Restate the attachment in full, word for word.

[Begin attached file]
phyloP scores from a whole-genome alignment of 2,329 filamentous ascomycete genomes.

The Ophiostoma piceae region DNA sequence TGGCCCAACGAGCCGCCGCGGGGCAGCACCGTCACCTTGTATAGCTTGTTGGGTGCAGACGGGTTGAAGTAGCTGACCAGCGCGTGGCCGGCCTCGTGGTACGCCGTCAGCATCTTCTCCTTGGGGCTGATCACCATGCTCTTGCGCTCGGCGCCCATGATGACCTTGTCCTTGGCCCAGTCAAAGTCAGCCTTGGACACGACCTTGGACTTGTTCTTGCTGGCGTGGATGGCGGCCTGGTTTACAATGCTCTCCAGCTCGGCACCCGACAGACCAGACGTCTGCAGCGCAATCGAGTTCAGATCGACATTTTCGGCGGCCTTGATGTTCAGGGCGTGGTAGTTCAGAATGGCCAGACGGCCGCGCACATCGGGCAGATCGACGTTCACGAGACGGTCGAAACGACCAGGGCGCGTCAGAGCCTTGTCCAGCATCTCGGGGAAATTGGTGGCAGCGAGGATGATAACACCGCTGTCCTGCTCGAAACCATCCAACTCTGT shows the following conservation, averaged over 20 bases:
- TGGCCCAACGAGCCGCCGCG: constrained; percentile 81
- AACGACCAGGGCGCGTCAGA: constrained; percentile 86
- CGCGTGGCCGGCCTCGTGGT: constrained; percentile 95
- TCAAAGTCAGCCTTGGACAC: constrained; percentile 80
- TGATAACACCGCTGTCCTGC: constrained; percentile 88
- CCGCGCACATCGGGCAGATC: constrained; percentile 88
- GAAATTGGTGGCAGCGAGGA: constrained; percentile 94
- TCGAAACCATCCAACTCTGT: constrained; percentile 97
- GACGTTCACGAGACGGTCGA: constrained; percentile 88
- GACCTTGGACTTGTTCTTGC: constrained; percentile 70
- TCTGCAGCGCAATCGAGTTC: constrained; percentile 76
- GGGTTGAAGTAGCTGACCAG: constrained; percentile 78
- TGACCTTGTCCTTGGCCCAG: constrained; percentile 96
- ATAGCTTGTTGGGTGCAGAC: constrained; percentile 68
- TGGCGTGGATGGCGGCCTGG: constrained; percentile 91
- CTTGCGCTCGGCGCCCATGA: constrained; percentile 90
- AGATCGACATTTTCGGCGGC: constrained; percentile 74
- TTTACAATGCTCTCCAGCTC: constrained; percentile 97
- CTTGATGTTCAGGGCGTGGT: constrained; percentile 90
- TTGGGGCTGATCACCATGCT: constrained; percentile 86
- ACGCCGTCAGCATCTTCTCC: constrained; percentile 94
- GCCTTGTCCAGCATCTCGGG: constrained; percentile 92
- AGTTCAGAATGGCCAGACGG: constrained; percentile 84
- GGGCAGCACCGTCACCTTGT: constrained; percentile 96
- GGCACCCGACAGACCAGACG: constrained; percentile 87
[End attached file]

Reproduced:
phyloP scores from a whole-genome alignment of 2,329 filamentous ascomycete genomes.

The Ophiostoma piceae region DNA sequence TGGCCCAACGAGCCGCCGCGGGGCAGCACCGTCACCTTGTATAGCTTGTTGGGTGCAGACGGGTTGAAGTAGCTGACCAGCGCGTGGCCGGCCTCGTGGTACGCCGTCAGCATCTTCTCCTTGGGGCTGATCACCATGCTCTTGCGCTCGGCGCCCATGATGACCTTGTCCTTGGCCCAGTCAAAGTCAGCCTTGGACACGACCTTGGACTTGTTCTTGCTGGCGTGGATGGCGGCCTGGTTTACAATGCTCTCCAGCTCGGCACCCGACAGACCAGACGTCTGCAGCGCAATCGAGTTCAGATCGACATTTTCGGCGGCCTTGATGTTCAGGGCGTGGTAGTTCAGAATGGCCAGACGGCCGCGCACATCGGGCAGATCGACGTTCACGAGACGGTCGAAACGACCAGGGCGCGTCAGAGCCTTGTCCAGCATCTCGGGGAAATTGGTGGCAGCGAGGATGATAACACCGCTGTCCTGCTCGAAACCATCCAACTCTGT shows the following conservation, averaged over 20 bases:
- TGGCCCAACGAGCCGCCGCG: constrained; percentile 81
- AACGACCAGGGCGCGTCAGA: constrained; percentile 86
- CGCGTGGCCGGCCTCGTGGT: constrained; percentile 95
- TCAAAGTCAGCCTTGGACAC: constrained; percentile 80
- TGATAACACCGCTGTCCTGC: constrained; percentile 88
- CCGCGCACATCGGGCAGATC: constrained; percentile 88
- GAAATTGGTGGCAGCGAGGA: constrained; percentile 94
- TCGAAACCATCCAACTCTGT: constrained; percentile 97
- GACGTTCACGAGACGGTCGA: constrained; percentile 88
- GACCTTGGACTTGTTCTTGC: constrained; percentile 70
- TCTGCAGCGCAATCGAGTTC: constrained; percentile 76
- GGGTTGAAGTAGCTGACCAG: constrained; percentile 78
- TGACCTTGTCCTTGGCCCAG: constrained; percentile 96
- ATAGCTTGTTGGGTGCAGAC: constrained; percentile 68
- TGGCGTGGATGGCGGCCTGG: constrained; percentile 91
- CTTGCGCTCGGCGCCCATGA: constrained; percentile 90
- AGATCGACATTTTCGGCGGC: constrained; percentile 74
- TTTACAATGCTCTCCAGCTC: constrained; percentile 97
- CTTGATGTTCAGGGCGTGGT: constrained; percentile 90
- TTGGGGCTGATCACCATGCT: constrained; percentile 86
- ACGCCGTCAGCATCTTCTCC: constrained; percentile 94
- GCCTTGTCCAGCATCTCGGG: constrained; percentile 92
- AGTTCAGAATGGCCAGACGG: constrained; percentile 84
- GGGCAGCACCGTCACCTTGT: constrained; percentile 96
- GGCACCCGACAGACCAGACG: constrained; percentile 87